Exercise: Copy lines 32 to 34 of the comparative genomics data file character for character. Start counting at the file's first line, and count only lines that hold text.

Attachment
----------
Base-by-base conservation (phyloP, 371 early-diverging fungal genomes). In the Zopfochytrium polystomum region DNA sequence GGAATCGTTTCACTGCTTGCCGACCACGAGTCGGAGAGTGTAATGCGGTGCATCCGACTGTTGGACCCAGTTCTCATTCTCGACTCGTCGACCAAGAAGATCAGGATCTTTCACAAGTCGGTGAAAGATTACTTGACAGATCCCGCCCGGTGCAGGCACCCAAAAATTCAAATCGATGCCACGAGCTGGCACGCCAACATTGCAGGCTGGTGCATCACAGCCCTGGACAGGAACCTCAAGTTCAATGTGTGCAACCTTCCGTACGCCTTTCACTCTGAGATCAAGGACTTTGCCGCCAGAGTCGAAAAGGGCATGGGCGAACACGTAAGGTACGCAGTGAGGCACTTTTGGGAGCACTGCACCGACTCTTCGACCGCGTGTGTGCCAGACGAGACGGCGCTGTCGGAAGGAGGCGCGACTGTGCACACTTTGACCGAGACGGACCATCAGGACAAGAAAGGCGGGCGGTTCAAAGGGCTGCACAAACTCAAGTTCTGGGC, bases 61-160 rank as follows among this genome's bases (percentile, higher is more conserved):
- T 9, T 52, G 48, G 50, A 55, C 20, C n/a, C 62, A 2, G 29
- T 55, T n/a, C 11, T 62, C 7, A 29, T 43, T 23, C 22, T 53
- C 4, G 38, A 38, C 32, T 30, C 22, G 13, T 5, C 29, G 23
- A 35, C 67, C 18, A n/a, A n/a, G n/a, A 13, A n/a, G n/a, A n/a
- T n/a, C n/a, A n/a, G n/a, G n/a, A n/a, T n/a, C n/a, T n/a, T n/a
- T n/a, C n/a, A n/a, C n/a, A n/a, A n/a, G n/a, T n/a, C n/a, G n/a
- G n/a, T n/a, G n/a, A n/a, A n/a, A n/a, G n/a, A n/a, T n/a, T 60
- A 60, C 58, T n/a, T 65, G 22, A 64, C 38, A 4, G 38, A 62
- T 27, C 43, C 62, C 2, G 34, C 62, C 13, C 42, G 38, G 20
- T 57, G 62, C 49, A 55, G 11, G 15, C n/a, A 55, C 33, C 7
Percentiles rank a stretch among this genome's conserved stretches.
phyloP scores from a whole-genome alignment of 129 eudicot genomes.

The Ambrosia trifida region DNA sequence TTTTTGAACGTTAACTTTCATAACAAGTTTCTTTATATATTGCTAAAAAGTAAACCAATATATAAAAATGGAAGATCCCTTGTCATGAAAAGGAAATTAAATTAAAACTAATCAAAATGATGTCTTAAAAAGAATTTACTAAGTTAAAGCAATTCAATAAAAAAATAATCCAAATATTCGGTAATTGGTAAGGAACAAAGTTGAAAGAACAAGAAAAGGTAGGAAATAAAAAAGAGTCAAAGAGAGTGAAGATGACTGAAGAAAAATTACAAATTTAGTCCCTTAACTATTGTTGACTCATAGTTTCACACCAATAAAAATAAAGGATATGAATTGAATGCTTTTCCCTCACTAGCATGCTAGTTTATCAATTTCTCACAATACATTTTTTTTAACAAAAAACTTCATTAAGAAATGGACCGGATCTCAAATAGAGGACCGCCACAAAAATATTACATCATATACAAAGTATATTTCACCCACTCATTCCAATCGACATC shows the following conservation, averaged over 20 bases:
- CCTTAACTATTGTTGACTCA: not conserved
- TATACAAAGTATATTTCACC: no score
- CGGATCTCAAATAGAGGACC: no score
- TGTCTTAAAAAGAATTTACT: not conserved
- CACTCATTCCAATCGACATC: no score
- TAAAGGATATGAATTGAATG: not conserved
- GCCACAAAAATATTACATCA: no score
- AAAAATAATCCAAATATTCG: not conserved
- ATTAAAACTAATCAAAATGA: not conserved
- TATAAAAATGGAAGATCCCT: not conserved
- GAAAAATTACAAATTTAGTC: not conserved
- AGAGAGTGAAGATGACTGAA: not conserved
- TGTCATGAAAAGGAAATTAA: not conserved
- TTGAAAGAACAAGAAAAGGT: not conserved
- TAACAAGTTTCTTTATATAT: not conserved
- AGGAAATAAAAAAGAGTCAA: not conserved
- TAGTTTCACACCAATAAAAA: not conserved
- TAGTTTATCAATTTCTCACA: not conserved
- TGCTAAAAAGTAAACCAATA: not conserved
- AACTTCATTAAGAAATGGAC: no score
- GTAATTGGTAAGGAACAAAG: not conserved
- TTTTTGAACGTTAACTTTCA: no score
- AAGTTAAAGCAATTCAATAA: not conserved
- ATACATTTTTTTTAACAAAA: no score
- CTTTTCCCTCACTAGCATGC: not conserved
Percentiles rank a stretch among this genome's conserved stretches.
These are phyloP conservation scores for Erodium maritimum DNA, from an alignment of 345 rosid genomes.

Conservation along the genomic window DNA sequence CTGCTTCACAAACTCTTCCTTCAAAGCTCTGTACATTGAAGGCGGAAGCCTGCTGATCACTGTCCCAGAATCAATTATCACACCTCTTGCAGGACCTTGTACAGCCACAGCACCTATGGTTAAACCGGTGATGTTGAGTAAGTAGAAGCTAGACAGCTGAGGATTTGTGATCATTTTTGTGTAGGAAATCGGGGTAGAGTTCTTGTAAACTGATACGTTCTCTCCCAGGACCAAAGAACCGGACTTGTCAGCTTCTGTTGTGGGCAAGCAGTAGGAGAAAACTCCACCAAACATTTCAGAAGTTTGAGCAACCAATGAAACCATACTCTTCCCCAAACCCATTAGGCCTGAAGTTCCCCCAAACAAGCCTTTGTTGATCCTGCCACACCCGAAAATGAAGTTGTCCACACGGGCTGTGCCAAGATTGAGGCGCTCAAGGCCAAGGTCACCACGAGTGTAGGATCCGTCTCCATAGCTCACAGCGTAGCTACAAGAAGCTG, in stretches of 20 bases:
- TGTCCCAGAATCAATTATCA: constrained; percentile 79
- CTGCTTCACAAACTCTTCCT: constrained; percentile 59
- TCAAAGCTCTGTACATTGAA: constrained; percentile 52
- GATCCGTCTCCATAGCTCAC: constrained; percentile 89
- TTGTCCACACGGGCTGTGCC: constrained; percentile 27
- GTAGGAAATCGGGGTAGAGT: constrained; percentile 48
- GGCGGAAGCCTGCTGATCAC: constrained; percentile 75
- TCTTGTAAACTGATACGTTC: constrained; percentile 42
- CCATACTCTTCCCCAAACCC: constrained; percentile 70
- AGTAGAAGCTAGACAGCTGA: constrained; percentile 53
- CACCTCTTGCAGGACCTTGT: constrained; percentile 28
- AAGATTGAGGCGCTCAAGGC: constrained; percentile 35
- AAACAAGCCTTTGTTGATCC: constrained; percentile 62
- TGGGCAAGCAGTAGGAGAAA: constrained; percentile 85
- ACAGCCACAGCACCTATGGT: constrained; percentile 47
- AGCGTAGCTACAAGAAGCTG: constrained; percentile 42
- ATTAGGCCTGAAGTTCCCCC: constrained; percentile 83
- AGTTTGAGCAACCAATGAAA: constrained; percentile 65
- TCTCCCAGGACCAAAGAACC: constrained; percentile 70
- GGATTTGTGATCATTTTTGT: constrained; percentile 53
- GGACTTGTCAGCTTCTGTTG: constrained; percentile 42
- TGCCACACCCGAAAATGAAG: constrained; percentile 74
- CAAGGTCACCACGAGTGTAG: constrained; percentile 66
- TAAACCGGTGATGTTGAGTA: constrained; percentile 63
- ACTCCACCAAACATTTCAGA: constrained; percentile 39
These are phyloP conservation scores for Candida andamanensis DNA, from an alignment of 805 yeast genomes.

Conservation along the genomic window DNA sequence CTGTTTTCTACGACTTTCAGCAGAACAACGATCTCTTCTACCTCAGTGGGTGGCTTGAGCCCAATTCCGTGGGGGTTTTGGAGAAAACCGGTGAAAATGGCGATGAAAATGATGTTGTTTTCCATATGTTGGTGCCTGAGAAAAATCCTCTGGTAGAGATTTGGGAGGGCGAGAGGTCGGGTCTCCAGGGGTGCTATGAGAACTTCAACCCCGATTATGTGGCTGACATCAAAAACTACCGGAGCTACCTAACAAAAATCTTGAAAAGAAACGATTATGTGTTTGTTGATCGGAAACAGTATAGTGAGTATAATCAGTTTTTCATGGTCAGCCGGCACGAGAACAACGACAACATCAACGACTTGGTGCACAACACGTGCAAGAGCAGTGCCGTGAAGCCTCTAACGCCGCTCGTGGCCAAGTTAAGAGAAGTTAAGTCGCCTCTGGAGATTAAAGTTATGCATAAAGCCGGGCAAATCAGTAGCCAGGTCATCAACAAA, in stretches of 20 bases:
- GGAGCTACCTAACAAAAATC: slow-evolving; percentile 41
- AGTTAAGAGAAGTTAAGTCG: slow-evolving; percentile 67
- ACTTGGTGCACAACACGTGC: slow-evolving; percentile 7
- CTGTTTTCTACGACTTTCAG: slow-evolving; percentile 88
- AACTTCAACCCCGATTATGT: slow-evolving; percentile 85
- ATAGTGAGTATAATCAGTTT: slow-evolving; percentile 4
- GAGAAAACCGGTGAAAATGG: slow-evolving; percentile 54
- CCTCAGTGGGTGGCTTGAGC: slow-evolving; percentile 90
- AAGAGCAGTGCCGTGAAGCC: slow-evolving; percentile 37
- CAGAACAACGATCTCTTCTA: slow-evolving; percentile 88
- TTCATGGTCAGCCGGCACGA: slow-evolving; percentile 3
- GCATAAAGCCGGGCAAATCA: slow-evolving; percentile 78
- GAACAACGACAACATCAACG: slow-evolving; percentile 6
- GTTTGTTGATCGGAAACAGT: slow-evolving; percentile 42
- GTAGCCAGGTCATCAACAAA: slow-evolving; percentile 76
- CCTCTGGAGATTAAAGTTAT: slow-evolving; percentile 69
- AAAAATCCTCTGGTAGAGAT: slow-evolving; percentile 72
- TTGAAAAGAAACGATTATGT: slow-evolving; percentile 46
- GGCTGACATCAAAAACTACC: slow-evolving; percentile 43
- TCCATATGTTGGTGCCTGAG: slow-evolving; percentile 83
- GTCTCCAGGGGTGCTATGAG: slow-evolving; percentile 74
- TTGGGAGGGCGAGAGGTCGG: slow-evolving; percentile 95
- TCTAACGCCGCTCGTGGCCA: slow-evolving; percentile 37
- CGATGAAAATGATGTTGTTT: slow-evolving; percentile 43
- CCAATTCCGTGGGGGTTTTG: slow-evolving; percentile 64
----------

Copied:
- TAGTTTATCAATTTCTCACA: not conserved
- TGCTAAAAAGTAAACCAATA: not conserved
- AACTTCATTAAGAAATGGAC: no score